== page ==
He handed me Solo for Voice 45 from Song Books, 18 pages of aggregates of numbers and five lines of the staff, with two clefs, the treble clef and the alto clef and numbers above. So for instance, if you had eight dots and the five lines, and you had the alto clef above the treble clef and the numbers 1 and 7, the one pitch was to be chosen using the alto clef and seven pitches using the treble clef. Then you made your choices and created a lyrical line and you were instructed to sing it as fast as possible. It took me six months to do all the work of the solo. When I was ready, I called him up and I said, “Please come listen to what I have.” He came over to my loft and he said, “Well, it’s really marvelous, but it’s not as fast as possible.”

It took my breath away. He wanted something like telegraphic strokes or bird songs. What he had meant was that you create a line but it becomes more of a gesture, so that by choosing those pitches what you get is a pitch terrain. Whether it goes up or whether it goes down, whether there are huge leaps or flurries all in one spot, that’s what he wanted me to do, to create this thing.

So when you think about Cage’s work, what you’re dealing with is a man who was trying to open up the possibilities for the reexploration of what we refer to as “music.” When you think of this idea that all sound is music, those of us who are trained as musicians get stuck in the question of what is acceptable, what we have been trained to do, what is a “beautiful” sound. What he wanted to do was to open up us as musicians so that we could continue our exploration and we would then invite the audience to enjoy and to be surprised. I think that was one of the delights of his life, to be surprised. He told me one time that he always tried to say Yes because he never knew what might happen, what surprises might come.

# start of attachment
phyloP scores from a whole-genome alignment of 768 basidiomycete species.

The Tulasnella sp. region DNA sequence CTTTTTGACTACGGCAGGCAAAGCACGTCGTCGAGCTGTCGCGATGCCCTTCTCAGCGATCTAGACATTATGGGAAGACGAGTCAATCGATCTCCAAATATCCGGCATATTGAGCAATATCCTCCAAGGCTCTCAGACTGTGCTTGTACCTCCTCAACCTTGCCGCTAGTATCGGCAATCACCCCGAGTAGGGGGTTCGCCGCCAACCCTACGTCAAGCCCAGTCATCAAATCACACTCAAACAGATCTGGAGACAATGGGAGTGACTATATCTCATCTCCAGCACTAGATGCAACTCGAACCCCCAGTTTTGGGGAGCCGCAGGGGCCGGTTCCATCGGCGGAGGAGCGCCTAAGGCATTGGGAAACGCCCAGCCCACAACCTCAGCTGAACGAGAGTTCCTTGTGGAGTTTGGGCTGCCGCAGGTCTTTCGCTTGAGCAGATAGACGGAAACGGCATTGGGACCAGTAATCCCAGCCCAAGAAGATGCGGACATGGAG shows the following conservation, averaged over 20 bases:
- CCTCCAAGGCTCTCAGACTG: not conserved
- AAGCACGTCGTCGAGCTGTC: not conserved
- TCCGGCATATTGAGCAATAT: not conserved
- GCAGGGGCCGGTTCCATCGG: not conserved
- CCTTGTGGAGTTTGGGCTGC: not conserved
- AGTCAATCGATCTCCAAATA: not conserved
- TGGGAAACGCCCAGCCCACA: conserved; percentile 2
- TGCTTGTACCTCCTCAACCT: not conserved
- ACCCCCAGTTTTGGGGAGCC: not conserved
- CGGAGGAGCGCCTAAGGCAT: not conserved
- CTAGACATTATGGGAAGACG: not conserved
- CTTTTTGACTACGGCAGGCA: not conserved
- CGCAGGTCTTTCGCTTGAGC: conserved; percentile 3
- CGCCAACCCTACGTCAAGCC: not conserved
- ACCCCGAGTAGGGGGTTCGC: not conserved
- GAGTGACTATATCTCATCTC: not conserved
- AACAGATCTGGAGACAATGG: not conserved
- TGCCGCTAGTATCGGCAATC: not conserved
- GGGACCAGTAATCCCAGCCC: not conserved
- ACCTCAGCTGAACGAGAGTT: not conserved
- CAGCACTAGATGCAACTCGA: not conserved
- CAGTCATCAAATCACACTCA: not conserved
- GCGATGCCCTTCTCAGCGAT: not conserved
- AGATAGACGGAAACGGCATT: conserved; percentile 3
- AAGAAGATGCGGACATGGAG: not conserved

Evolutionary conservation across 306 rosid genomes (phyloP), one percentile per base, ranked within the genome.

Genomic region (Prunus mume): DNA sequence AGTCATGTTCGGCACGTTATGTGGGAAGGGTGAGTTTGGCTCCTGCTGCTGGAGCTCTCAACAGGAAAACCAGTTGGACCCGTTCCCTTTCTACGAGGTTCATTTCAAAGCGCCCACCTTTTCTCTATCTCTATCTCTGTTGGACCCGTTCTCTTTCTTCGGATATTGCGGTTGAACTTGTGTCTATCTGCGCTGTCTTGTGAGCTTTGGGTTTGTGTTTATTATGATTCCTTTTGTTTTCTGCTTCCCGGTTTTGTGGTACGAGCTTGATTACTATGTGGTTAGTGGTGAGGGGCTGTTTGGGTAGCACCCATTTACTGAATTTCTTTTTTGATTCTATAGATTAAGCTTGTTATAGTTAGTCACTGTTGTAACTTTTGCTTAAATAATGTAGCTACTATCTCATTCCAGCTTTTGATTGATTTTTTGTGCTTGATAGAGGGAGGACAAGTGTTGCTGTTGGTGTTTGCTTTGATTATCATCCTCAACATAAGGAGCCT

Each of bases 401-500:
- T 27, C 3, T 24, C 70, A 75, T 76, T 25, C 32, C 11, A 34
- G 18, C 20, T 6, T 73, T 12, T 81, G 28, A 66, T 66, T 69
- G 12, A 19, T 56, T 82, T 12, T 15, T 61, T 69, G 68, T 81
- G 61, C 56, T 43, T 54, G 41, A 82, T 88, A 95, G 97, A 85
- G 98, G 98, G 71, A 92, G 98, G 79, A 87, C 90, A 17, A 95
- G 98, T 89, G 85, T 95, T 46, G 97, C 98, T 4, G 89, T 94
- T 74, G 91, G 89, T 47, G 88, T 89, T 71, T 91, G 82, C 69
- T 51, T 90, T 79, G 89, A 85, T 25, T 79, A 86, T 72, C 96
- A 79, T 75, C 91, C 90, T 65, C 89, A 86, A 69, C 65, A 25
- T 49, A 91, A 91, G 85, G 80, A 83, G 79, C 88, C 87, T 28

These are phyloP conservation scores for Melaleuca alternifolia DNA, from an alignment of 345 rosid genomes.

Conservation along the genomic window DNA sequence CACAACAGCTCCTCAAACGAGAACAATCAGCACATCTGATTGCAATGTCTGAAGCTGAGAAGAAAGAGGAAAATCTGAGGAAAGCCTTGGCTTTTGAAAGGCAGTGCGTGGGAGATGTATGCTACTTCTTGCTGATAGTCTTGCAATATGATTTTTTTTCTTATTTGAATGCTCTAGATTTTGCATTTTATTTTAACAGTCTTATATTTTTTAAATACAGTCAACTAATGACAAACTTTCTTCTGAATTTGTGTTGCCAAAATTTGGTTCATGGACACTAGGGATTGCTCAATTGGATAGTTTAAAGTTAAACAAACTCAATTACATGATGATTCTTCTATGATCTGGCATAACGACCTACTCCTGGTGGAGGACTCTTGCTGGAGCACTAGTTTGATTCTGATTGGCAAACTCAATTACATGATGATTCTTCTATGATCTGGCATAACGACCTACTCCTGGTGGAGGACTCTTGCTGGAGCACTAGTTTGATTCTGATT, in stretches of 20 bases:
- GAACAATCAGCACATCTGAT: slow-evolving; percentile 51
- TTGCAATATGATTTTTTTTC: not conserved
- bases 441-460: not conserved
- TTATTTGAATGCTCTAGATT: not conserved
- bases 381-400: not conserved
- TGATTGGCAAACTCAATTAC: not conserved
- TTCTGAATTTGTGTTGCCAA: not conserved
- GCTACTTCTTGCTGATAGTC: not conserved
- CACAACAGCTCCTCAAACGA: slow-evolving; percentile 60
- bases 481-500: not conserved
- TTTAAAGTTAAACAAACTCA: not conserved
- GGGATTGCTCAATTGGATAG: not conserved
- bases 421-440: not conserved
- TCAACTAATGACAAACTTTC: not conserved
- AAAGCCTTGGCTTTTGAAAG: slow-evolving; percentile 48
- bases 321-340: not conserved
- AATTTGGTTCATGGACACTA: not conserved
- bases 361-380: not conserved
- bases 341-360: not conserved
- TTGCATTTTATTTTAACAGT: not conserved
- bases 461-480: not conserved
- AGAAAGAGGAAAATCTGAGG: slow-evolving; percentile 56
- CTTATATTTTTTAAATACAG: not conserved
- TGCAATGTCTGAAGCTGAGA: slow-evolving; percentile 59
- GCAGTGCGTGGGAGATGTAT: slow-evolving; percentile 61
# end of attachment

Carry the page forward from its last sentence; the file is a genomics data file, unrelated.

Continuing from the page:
Massi: Cage was very accepting. I think of him as a philosopher as much as a composer.

La Barbara: Yes, he was.

And this is my recap from memory:

La Barbara: Sometimes people would take advantage of Cage's generosity. We were performing a concert in France, in the Bicentennial year, America's Bicentennial in 1976, and John gave a wonderful speech to the orchestra filled with talk about the dignity of man and the relations between France and America. Using chance procedures, such as the I Ching, he came up with the length of the concert as two hours and forty minutes, without a break.

Some members of the orchestra were horrible, with the freedom they had been given. One guy brought out two bottles of red wine and proceeded to get pot-eyed drunk onstage, while another player spent most of the concert yelling obscenities. John was furious, but after it was over he came to me and said, "Throughout that entire concert, you stayed focused and professional and you were very good. I would like to work with you forever." And that's how we sealed our bond for the next two decades.

Photo above is La Barbara and Cage from Joan La Barbara's website.